Lady Wave enters unknown stage of competition

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Everywhere he goes, Greenwave sports fans ask Kevin Wickware if this is a rebuilding year.

The first-year coach of the Lady Wave basketball team, who took over after Anne Smith stepped down in May, doesn’t view it as such.

“I don’t know if I would coin it as a rebuilding year,” said Wickware, in assessing this year’s squad.

Fallon, which won three consecutive state 3A championships from 2017-2019, graduated the nucleus from last year’s team that went 26-2 overall and 17-0 in league and was ranked the fifth best girls’ basketball team in Nevada.

Gone are last year’s leading scorers, cousins Leilani Otuafi and Leta Otuafi, defensive specialists Kenna Hamlin and Alexis Jarrett, and forwards Emily Wright and Chandler McAlexander. Returning to the green and white are junior Madison Whitaker and seniors Karlee Hitchcock, Kinsli Rogne and Makenzee Moretto.

“It will be a different year,” Wickware said, adding that he strongly feels the Lady Wave will be a top three team in the Northern 3A. “State is the goal, but we should have a very competitive season.”

Wickware, who coached the freshman boys for three years and the girls junior varsity for the past three seasons, is familiar with the players and their capabilities.

“We have a good, strong work ethic, and team speed is definitely one thing we have,” Wickware pointed out. “Our girls like to run. We have some very athletic girls.”

Of the returning players, Wickware said Whitaker demonstrates that team speed and quickness. Coming off the bench for most of last season, she average under seven points a game, and had 91 rebounds, 33 steals, 33 assists and six blocks.

“As Maddie gets more comfortable with her skill set, the scarier she becomes on the basketball court,” Wickware said.

The lack of overall height on the Lady Wave should be compensated by the team conditioning and speed.

“We are a well-conditioned team,” Wickware. “We’re also a small team and need to use it (speed) to our advantage. We have offensive and defensive schemes to meet their needs.”

With Whitaker one of the tallest players at 5-foot, 10-inches, Wickware said rebounding is an unknown. He pointed out Aisha Sharron, who rotated between junior varsity and varsity last year, and Hitchcock will be aggressive underneath the basket, and added Addison Sandberg likes to rebound. The shooting game will be one that develops over the season. Leilani and Leta led last year’s team in scoring with 13.9 and 16.1 points per game, respectively. Leilani led the team with 21 3-pointers, and Hamlin added 16.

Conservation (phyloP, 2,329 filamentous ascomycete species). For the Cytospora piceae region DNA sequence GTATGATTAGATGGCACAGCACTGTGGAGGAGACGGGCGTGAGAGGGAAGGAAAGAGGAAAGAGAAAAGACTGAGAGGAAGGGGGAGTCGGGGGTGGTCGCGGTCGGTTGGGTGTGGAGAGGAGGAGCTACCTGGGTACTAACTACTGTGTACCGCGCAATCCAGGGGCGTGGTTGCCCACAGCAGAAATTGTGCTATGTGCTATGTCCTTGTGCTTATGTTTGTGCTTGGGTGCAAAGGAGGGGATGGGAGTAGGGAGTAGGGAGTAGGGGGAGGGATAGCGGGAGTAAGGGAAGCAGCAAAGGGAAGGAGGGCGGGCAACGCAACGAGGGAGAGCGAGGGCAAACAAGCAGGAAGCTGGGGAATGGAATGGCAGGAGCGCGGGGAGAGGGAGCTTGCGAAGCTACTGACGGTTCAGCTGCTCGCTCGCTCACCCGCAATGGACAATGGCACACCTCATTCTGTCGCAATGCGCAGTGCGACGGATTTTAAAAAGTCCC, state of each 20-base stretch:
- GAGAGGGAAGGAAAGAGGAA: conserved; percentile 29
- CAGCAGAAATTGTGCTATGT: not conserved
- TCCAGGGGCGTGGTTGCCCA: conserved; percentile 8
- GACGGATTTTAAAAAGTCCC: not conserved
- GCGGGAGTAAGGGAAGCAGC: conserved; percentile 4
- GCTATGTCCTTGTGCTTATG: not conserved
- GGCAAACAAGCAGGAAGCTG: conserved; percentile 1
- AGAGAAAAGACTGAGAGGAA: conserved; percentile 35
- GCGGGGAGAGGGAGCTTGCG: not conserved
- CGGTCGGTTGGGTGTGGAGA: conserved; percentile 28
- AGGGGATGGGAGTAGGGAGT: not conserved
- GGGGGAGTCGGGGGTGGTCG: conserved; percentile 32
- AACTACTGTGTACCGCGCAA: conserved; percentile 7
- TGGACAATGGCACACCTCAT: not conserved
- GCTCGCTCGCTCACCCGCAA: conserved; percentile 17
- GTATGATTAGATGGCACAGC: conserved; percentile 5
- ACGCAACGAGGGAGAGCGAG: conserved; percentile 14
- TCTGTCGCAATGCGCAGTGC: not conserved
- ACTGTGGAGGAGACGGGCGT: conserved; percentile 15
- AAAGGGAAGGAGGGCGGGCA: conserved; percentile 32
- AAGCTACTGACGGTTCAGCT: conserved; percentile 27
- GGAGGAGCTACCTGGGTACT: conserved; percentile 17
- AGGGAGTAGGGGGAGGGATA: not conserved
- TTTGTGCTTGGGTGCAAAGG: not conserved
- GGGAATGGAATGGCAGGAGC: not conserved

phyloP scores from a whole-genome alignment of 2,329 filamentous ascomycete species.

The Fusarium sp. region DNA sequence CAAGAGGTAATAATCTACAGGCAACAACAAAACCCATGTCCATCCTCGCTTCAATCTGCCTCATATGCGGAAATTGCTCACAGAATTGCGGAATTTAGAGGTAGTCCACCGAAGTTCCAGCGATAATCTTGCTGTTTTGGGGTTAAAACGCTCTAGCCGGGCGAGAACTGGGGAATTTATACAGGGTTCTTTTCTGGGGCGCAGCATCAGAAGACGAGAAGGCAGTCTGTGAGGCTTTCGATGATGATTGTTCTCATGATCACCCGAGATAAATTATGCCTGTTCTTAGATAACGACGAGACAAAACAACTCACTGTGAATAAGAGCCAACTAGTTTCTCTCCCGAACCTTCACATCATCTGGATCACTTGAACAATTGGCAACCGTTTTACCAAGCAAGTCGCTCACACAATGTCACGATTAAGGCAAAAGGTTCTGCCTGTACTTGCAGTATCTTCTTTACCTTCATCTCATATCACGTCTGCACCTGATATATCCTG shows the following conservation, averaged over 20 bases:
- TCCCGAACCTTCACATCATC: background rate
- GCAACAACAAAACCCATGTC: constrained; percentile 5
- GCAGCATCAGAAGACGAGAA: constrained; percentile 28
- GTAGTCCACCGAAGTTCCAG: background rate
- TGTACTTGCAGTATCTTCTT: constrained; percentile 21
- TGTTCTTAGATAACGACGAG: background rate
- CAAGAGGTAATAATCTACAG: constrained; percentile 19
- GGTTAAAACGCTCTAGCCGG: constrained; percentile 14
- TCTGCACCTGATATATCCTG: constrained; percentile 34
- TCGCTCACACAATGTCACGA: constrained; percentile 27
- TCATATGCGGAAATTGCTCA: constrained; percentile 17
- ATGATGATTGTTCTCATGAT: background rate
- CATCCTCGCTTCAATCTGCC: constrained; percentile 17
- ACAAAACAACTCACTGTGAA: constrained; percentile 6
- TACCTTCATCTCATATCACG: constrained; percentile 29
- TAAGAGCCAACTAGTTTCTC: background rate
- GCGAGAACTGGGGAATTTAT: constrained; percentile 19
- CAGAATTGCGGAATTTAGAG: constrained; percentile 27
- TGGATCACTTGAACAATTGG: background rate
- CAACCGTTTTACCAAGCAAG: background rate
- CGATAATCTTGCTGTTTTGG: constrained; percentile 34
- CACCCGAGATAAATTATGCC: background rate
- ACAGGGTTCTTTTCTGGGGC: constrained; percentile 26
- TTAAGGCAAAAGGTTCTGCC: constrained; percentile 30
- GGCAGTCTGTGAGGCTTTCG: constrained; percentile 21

“We’re learning to score without a dominant scorers,” Wickware said.

So far this early season, Wickware said Shaylee Fagg, who played in two games last year after being called up, has shown an aptitude to fire shots from the outside as has Rogne and Sandberg. Hitchcock and Sharron, whom he calls one of the fastest girls who doesn’t stop moving, could be the threats in the paint.

Newcomers Hailey Guerrero, Samantha Frost and Sydney Jarrett also show potential as first-year varsity players, Wickware added. He said Frost is a “blue-collar athlete” who dives on the floor for loose balls and has no problems taking a charge on defense. Jarrett, he said, is coming into her own and has quickness from left to right and has intensity in her approach.

All players, whether first-year or veterans, realize the legacy left by Smith and her departed players. Wickware said the girls know how the program developed over the past decade. Smith left with a 101-14 conference record, 164-52 overall with four state and eight regional appearances.

“They know what’s at stake with this basketball program,” Wickware said. “They know what it takes.”

Wickware, though, is familiar with all the players. Most of them played for the Fallon native on junior varsity and were also involved when he assisted with both the spring and summer programs. He is aware of their desire and what he expects. As a JV coach, Wickware’s teams consistently finished the season well above .500. At the end of his season, Wickware assisted Smith throughout the playoffs and state 3A championship games.

“It was always good experience,” Wickware said.

It’s because of those years as a coach for the freshman and JV teams that Wickware wanted to succeed Smith. So far, he said the transition to varsity hasn’t been difficult.

Wickware graduated from CCHS in 1997 and attended the College of the Sequoias in Visalia, Calif., where he played baseball for two years. He finished his degree from Nevada State College and did his student teaching at Numa Elementary School, where he’s taught for the past 10 years. Wickware also played basketball and baseball for the Wave.

Assisting him are Mike Berney, whose been Wickware for three years; Celeste Blakely and Kristin Dearth, who was a senior on last year’s Nevada women’s basketball team.

This year’s schedule may be found at or


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